Last Friday fashion retailer Ted Baker revealed it had removed a “hug zone”. Formerly situated near the desk of founder Ray Kelvin, the sign on the floor was taken away.
Its presence would be almost laughable, even considered a hipster folly, but the removal represents the seriousness with which its board is taking allegations of the founder’s inappropriate behaviour towards staff.
Law firm Herbert Smith Freehills is to conduct an investigation into the allegations, which will report back to a number of Ted Baker non-executives led by Sharon Baylay.
The situation raises familiar issues of how strong and influential leaders can set a culture that can exist for a long time before being questioned, and the responsibilities other board members have in understanding and accepting, or questioning, such a culture.
At Ted Baker, nearly 2,500 staff signed a petition requesting so-called “forced hugging” to end.
“It is like most other ethical issues—you know it when you see it,” says professor Mollie Painter, head of the Responsible and Sustainable Business Lab at Nottingham Business School. “And judging by this large petition, many saw it.”
“Sexual harassment is well defined as any kind of behaviour that leads to a hostile working environment, and employees’ discomfort with a ‘hugging-culture’ is something that managers should have picked up on.”
Others suggest there must be a lack of systems and processes in place to allow employees to discuss matters of concern, alongside ignoring concerns raised.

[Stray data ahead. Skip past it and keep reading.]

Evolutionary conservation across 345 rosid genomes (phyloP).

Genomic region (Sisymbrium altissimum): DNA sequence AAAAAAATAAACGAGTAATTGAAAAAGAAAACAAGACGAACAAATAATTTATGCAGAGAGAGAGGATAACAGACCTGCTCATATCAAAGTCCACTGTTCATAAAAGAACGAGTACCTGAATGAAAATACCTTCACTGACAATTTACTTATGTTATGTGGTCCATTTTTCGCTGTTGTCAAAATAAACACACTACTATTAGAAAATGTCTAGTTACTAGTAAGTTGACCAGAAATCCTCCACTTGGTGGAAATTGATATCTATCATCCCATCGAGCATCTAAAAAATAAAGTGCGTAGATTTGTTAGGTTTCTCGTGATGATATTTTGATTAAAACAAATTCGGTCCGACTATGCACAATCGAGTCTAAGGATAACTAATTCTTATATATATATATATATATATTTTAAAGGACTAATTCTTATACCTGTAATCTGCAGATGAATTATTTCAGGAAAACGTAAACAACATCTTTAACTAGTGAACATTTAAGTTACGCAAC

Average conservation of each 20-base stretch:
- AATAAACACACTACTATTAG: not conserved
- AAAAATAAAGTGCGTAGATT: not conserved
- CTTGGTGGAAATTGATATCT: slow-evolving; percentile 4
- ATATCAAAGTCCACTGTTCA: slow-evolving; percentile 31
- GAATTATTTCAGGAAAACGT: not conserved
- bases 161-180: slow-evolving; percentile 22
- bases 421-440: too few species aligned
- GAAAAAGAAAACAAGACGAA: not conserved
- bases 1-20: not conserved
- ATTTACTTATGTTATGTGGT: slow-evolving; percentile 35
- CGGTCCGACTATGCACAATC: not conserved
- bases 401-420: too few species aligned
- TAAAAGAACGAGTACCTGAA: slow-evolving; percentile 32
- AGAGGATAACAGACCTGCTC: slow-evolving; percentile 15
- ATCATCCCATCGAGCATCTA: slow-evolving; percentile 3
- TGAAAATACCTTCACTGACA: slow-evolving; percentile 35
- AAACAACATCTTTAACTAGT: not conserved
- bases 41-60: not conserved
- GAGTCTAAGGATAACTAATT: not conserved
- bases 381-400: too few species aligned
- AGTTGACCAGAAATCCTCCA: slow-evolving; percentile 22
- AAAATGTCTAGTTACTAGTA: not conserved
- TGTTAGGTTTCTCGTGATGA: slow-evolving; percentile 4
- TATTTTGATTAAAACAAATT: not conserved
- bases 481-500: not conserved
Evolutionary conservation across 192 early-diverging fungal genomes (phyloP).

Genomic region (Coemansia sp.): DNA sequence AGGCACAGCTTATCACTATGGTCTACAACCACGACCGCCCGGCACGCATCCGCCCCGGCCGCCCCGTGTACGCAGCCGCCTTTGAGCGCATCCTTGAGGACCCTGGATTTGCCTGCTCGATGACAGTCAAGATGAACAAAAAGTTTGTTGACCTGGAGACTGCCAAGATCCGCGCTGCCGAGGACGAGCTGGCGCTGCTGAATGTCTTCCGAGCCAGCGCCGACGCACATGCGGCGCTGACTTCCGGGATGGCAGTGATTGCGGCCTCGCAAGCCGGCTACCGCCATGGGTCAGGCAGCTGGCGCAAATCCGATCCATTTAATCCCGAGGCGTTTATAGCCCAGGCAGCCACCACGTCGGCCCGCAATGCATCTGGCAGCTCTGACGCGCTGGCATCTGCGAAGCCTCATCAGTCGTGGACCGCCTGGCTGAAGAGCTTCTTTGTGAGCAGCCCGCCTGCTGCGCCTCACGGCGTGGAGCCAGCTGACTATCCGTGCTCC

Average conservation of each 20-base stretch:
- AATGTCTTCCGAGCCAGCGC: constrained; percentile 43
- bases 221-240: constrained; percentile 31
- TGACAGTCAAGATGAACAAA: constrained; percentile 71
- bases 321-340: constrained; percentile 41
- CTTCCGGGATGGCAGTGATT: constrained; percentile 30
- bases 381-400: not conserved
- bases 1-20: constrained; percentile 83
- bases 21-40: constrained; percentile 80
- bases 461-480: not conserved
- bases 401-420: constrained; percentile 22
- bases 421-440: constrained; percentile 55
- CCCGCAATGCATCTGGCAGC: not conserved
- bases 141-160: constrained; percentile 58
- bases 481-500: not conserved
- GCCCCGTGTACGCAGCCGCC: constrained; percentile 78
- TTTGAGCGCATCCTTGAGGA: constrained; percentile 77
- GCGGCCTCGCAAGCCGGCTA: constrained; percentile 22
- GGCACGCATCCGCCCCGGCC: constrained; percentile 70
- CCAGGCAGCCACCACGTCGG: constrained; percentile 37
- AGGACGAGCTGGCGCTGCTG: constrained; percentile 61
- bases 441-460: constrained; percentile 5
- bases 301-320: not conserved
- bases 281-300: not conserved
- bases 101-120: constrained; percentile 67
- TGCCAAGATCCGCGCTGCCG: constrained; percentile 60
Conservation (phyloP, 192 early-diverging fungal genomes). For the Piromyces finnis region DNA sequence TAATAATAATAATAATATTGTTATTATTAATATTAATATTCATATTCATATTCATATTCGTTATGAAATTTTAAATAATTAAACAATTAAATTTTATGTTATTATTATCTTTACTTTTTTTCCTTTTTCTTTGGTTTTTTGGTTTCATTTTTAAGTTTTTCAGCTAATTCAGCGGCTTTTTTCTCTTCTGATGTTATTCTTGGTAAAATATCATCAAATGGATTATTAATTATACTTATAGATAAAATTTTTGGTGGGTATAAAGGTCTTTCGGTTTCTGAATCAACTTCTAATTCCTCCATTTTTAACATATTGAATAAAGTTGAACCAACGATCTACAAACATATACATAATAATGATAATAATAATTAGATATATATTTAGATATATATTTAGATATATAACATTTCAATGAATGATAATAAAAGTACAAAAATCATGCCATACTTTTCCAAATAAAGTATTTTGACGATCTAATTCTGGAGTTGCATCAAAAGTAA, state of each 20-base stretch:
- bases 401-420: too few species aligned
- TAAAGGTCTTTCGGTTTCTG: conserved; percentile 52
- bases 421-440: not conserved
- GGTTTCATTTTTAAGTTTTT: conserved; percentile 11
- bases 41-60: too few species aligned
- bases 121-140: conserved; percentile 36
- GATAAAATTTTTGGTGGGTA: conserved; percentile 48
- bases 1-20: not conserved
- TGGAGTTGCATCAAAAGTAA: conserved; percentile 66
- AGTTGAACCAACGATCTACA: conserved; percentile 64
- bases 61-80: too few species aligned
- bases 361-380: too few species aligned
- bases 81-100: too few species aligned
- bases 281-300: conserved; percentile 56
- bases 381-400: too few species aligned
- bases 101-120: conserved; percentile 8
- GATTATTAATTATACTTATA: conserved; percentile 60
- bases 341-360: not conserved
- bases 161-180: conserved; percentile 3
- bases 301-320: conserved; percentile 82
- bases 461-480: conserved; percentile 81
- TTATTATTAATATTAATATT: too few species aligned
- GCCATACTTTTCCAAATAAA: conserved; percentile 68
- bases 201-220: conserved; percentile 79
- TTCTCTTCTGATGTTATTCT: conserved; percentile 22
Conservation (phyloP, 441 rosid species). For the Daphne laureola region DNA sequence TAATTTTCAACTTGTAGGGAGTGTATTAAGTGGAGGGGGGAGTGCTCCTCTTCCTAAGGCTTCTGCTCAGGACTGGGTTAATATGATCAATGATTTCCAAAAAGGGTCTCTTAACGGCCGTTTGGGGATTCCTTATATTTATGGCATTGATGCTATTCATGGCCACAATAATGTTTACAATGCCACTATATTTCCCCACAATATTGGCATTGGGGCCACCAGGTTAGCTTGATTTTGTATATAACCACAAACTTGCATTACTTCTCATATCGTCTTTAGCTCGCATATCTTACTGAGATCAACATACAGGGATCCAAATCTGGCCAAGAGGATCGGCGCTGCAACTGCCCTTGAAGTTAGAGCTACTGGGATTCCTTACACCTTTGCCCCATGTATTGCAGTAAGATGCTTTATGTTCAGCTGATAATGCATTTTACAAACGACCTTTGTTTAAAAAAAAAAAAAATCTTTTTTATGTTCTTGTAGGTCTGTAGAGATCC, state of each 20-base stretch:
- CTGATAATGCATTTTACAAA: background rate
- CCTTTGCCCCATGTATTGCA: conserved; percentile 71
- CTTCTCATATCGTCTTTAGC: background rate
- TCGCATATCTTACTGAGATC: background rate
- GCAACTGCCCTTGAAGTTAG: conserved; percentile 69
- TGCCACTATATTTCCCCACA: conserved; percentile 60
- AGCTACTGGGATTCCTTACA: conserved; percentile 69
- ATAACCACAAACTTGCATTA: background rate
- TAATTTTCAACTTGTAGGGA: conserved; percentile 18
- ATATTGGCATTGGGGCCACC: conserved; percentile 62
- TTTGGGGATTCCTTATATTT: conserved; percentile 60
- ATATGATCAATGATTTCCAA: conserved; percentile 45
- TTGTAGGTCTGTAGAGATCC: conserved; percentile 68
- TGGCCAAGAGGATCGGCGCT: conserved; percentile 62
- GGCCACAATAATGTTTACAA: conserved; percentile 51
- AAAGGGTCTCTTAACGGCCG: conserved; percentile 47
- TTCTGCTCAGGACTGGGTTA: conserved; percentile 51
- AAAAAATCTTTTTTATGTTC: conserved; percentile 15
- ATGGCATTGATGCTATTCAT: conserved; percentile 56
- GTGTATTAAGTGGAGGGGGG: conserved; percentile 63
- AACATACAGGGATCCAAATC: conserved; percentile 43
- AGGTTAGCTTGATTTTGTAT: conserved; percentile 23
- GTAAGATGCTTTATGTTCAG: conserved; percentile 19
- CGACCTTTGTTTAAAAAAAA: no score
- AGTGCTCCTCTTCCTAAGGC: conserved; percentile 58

“My main thought is that they are clearly not asking employees about inappropriate behaviours in a way that is eliciting what they need to know,” says Randall S. Peterson, professor of organisational behaviour and academic director of the Leadership Institute, London Business School.
While it’s important for the board to have a mechanism in place to identify ethical issues, Painter believes it’s more effective to use a wider group of staff to help deal with ethics, “to be the eyes and the ears across the organisation”.
But being the first to confront an issue, to be the whistleblower, is still extremely difficult—even with policies in place, says professor Randall.
“Unfortunately, they too often don’t work, because even when the organisation refrains from reprisals, that does not stop a lot of informal reprisals that limit careers and opportunities.”
Recently, informal mechanisms of flagging up inappropriate behaviour have proved more effective than formal processes. This has been shown by the #MeToo social media campaign, taking aim at sexual harassment and entitlement, suggests professor Painter.
“The use of technology to bring these micro-actions to scale is also encouraging. #MeToo has been incredibly influential in emboldening employees’ voices even against the most powerful of leaders, and this will hopefully snowball even further,” says Painter.
“Once it is public,” says Randall, “lots of others then pile in and share—so we start to ask how others, the board, could not have known. Actually plenty of people did know, but no one wanted to be the person to confront because there are social costs for doing so.”